By Sara Plante, Visitor Services Associate at the CHS
In the summer of 2014, the exhibit Katharine Hepburn: Dressed for Screen and Stage was on display at the Connecticut Historical Society (CHS). I had just begun to work at the welcome desk and was impressed by the droves of people who visited the exhibit every day. Many visitors returned multiple times, and several people stopped by the front desk excitedly to tell me of how they’d been connected to Hepburn’s family personally. They had all come to remember a shared experience, and in doing so created a community that celebrated Katharine Hepburn’s life and career.
This personalization of history has spanned many of our exhibits and programs. The (Re) Building Hartford: A City Captured by Artist Richard Welling exhibit, which featured artist Richard Welling, drew to the CHS many people who had personal recollections of him sketching on the streets of Hartford. These Welling enthusiasts owned his prints or knew him personally. The exhibit served as a building block to which their individual stories were added.
When it comes to exhibits such as these, the enthusiasm is often palpable. Visitors will tell you how excited they are that the museum has made a point to remember an idea, person, place or time that is important and relevant to them. When I see people’s joy and hear their stories, I am able to experience the significance of these things through them. Visitors add to the exhibit with their memories and by sharing their stories with those less connected.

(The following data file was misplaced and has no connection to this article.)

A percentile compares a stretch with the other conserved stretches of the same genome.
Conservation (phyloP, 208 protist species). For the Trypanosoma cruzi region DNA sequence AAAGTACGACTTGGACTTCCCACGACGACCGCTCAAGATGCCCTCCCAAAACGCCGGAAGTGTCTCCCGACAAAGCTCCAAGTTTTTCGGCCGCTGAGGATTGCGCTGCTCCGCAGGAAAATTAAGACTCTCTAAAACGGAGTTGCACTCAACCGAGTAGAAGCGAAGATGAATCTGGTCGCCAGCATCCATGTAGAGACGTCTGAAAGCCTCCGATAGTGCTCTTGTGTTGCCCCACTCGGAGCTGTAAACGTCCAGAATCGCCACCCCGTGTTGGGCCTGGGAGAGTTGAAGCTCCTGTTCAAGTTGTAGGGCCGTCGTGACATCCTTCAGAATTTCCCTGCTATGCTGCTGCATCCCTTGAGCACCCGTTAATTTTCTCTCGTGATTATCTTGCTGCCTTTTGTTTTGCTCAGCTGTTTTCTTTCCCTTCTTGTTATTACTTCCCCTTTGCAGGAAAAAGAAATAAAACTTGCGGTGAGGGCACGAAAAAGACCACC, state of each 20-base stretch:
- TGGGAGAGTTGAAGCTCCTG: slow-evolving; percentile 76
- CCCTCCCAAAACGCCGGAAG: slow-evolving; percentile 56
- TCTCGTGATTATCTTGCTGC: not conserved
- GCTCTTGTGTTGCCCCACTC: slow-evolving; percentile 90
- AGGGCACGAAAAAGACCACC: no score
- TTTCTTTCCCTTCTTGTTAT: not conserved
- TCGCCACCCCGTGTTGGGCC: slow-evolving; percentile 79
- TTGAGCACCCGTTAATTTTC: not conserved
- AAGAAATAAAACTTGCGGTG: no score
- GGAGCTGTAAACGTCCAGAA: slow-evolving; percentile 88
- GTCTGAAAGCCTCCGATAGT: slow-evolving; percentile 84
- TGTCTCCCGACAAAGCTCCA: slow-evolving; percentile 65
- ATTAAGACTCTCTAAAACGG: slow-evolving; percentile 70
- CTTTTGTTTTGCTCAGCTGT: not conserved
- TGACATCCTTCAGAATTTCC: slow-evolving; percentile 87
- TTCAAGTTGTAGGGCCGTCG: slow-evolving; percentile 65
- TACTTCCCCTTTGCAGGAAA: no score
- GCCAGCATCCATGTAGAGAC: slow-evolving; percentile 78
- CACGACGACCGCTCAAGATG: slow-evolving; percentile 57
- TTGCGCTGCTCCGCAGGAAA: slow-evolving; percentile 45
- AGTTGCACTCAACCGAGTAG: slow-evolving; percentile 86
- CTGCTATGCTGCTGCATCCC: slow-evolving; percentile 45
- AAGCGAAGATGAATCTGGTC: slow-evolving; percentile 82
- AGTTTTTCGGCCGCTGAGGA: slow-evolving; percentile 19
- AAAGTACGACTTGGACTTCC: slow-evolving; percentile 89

This is what history can do: it draws people together and creates a community around personal experiences and interests that honors and remembers specific events, places and people. Institutions like the CHS are able to serve as a junction that brings together and has the potential to build many different communities. By spanning various age groups, ethnicities, and interests with varied exhibits and programs, we are able to share the lives and passions of individuals throughout history with all Connecticut’s residents.
We all want to tell our stories and places like CHS provide the opportunity to do just that. I encourage you to consider contributing to our upcoming exhibit, Growing Up in Connecticut. Similar to our current exhibit, Connecticut: 50 Objects / 50 Stories, Growing Up in Connecticut will pull directly from Connecticut residents’ personal experiences of their childhood and adolescence. Don’t pass up the opportunity to share your experiences, to draw together with those who can add to them. I look forward to hearing more of your stories!
Sara Plante is Visitor Service Associate at the Connecticut Historical Society. She welcomes and orients CHS guests, oversees purchases, responds a diverse array of inquiries and provides support to CHS programs, educational outreach, exhibitions and operations. Proud to play a role in bringing Connecticut’s history to life for CHS visitors, she is inspired by her colleague’s work to preserve and promote the CHS collection. Sara believes in the importance of incorporating history into our daily lives, using the past to inform our present.
About the Connecticut Historical Society
A private, nonprofit, educational organization established in 1825, the Connecticut Historical Society is the state’s official historical society and one of the oldest in the nation. Located at 1 Elizabeth Street in Hartford, the CHS houses a museum, library, and the Edgar F. Waterman Research Center that are open to the public and funded by private contributions. The CHS’s collection includes more than 4 million manuscripts, graphics, books, artifacts, and other historical materials accessible at our campus and on loan at other organizations.
The CHS collection, programs and exhibits help Connecticut residents connect with each other, have conversations that shape our communities, and make informed decisions based on our past and present.